The only time in my life I seriously doubted anthropogenic climate change was immediately after watching Al Gore’s mockumentary An Inconvenient Truth. “If he really has so much evidence that humans cause global warming,” I thought as I watched, “why did he make a documentary so devoid of it? Why the obvious fraud and fakery? Why is the only study he cites 1. miscited and 2. so flawed that it should probably be thrown out?” The documentary temporarily persuaded me that there was, in fact, no reason to believe global warming had anything to do with humans.
It’s possible that Al Gore is a complete moron, and accidentally made the world’s worst documentary, but if he’s so dumb what’s he doing palling around with Stephen Hawking on Futurama? It’s more likely, isn’t it, that he deliberately made a false flag documentary, one designed to persuade viewers that global warming was a huge scam.
The plan didn’t work, of course. No matter how stupid his documentary was, most of us fell for it. After all, none of us pay attention to facts, we pay attention to emotional cues and signals. That’s why movies no longer have screenplays. That’s why the medicine commercial says that side effects include spontaneous decapitation but in picture is of a a golden retriever catching a frisbee in slow motion, and I order it anyway. I’m not immune; I may not have even noticed that An Inconvenient Truth was all fraud if I hadn’t seen it while trapped on a plane with a scientist, and we had nothing better to do than to make fun of Gore’s charlatanism.
What kind of creature could have such a benighted understanding of human psychology that it might believe humans would turn in shame from obvious lies, instead of falling for them? I would guess an insect or a reptile. If the documentary had been designed to prevent people from taking action against increased oxygen content in the atmosphere, I would guess that Al Gore was secretly an insect; since he instead is clearly trying to prevent people from taking action against global warming, he must be a reptile, most probably a lizard.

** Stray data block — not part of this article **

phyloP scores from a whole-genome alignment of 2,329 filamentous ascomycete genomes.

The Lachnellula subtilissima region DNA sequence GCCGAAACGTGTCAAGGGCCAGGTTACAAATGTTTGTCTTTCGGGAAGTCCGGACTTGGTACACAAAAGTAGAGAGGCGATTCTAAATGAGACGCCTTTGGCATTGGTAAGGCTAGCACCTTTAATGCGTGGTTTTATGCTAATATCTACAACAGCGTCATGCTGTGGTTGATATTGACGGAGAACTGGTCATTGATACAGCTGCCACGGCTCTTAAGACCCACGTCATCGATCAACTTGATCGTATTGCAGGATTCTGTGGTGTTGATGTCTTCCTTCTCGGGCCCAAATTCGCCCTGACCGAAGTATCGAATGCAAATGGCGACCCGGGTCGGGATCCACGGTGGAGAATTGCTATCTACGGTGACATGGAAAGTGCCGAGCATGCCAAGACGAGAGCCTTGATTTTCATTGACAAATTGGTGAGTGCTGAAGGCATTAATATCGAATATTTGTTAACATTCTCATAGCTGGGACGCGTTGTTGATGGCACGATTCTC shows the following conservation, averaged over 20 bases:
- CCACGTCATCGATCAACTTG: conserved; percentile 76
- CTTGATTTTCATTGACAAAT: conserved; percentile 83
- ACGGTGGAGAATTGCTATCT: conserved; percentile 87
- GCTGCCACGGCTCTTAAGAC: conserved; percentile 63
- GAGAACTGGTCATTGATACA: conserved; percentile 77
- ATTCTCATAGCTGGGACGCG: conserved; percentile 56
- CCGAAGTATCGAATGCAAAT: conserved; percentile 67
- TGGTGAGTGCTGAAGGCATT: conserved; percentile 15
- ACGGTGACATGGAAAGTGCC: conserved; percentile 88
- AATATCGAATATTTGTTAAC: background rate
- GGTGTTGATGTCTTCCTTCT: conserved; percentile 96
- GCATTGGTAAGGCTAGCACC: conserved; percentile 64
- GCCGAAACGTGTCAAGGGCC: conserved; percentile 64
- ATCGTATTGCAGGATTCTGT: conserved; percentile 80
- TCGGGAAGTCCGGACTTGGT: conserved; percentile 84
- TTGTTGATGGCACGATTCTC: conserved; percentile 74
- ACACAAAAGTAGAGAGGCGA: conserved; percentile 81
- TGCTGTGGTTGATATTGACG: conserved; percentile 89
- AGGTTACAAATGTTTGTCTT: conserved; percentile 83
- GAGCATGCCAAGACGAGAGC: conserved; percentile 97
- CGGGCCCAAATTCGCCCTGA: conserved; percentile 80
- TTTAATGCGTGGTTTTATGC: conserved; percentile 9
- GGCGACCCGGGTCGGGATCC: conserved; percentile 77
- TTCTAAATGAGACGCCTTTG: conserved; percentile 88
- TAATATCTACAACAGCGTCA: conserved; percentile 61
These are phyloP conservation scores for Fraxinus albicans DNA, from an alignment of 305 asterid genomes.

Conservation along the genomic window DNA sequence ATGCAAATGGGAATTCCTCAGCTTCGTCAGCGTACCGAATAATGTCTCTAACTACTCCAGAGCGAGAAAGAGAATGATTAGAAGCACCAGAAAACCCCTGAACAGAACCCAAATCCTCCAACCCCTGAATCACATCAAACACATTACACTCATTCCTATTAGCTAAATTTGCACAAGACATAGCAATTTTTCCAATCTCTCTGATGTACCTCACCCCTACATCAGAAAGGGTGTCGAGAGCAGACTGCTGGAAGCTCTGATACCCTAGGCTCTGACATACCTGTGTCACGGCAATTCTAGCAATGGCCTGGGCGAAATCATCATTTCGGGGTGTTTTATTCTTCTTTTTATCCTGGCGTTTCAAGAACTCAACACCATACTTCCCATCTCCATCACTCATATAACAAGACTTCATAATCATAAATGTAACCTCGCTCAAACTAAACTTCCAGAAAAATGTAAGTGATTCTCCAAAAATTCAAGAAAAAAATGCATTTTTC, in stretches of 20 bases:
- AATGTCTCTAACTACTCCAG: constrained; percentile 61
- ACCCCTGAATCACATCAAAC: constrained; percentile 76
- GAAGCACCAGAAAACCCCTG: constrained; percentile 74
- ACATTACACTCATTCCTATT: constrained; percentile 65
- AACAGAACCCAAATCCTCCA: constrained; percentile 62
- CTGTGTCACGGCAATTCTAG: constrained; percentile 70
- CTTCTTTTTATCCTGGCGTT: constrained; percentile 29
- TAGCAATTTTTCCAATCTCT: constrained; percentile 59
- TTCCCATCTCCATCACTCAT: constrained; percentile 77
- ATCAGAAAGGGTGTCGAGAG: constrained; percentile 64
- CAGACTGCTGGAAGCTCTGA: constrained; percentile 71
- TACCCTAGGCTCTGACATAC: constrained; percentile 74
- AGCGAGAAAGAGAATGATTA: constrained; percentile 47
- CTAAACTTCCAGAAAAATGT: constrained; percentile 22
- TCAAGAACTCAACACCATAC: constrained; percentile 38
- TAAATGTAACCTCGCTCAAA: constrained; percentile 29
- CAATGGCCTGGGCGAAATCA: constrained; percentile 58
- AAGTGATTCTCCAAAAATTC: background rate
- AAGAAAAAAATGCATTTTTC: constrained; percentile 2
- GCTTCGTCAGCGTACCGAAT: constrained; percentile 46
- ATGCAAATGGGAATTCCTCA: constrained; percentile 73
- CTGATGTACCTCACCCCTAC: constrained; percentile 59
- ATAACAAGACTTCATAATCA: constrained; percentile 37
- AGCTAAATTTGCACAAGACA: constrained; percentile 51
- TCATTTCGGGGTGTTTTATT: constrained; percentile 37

A lizard Gore explains many things, including Tipper’s attraction to him. But still, I will admit that the theory is a stretch to believe. Surely if Gore were a lizard, someone would have mentioned something before now. I mean someone more reliable than David Icke.
It so happens that someone did leave a clue confirming the truth of this theory. That person is Gore Vidal.
Vidal left clues about this inconvenient truth throughout his life; he frequently mentioned he was Al Gore’s cousin, just as mammals are cousins to reptiles. He wrote two books about time travel, obviously hinting that he had himself traveled through time to issue his warning.
Powerful forces — they even got to the Nobel Prize committee, after all — conspired to keep Vidal’s message secret, of course, but he outflanked them by hiding the truth he brought in plain sight. Every time anyone says the name “Gore Vidal” one speaks the hidden truth.
From his position in the future, Vidal (or his creators?) would know many things about the past world, the world we think of as the present. He would know that the seminal TV miniseries and franchise V (1983) would, despite its phenomenal success, suffer from a dearth of marketing tie-ins. In fact, only one action figure would be released in America, despite V‘s release during an action figure boom. Compare the number of action figures released for not only the Star Wars movies, but such relative ratings failures as Space: 1999 or Battlestar Galactica. V had one figure, and furthermore it was a 12″, an outmoded size more frequently referred to as a “doll.” (All of these strange-but-true facts should have been a red flag, of course.)
Gore Vidal’s name, homophonic with “Gore V doll,” indicates that Gore is best exemplified by the V figure. So to learn the truth about Al Gore, we need only look at what character the V figure represents.